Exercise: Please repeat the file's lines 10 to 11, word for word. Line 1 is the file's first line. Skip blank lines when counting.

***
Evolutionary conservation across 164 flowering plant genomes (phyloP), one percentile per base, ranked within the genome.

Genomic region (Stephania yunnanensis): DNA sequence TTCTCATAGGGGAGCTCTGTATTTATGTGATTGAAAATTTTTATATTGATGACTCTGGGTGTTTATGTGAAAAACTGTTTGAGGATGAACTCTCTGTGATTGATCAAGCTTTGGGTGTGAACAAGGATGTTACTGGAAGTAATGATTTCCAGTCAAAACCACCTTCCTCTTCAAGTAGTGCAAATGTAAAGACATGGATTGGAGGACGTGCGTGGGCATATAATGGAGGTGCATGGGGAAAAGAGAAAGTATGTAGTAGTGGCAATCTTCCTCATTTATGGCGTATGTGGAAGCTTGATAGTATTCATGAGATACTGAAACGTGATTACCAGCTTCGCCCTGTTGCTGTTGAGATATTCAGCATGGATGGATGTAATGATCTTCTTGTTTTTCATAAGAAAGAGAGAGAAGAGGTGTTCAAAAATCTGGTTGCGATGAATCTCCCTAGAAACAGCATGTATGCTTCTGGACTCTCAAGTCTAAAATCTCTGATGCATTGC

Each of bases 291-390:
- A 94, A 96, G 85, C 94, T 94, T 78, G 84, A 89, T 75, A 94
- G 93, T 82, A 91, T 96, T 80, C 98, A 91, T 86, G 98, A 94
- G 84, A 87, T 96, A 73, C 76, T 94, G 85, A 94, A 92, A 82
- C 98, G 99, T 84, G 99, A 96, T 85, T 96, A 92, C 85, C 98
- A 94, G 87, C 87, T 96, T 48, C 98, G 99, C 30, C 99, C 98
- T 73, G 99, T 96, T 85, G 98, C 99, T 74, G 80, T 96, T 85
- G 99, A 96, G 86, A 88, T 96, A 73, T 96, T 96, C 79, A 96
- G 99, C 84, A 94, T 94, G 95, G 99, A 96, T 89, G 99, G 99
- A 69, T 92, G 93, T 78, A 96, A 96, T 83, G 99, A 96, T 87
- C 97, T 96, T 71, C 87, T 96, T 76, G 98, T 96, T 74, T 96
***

- G 99, A 96, G 86, A 88, T 96, A 73, T 96, T 96, C 79, A 96
- G 99, C 84, A 94, T 94, G 95, G 99, A 96, T 89, G 99, G 99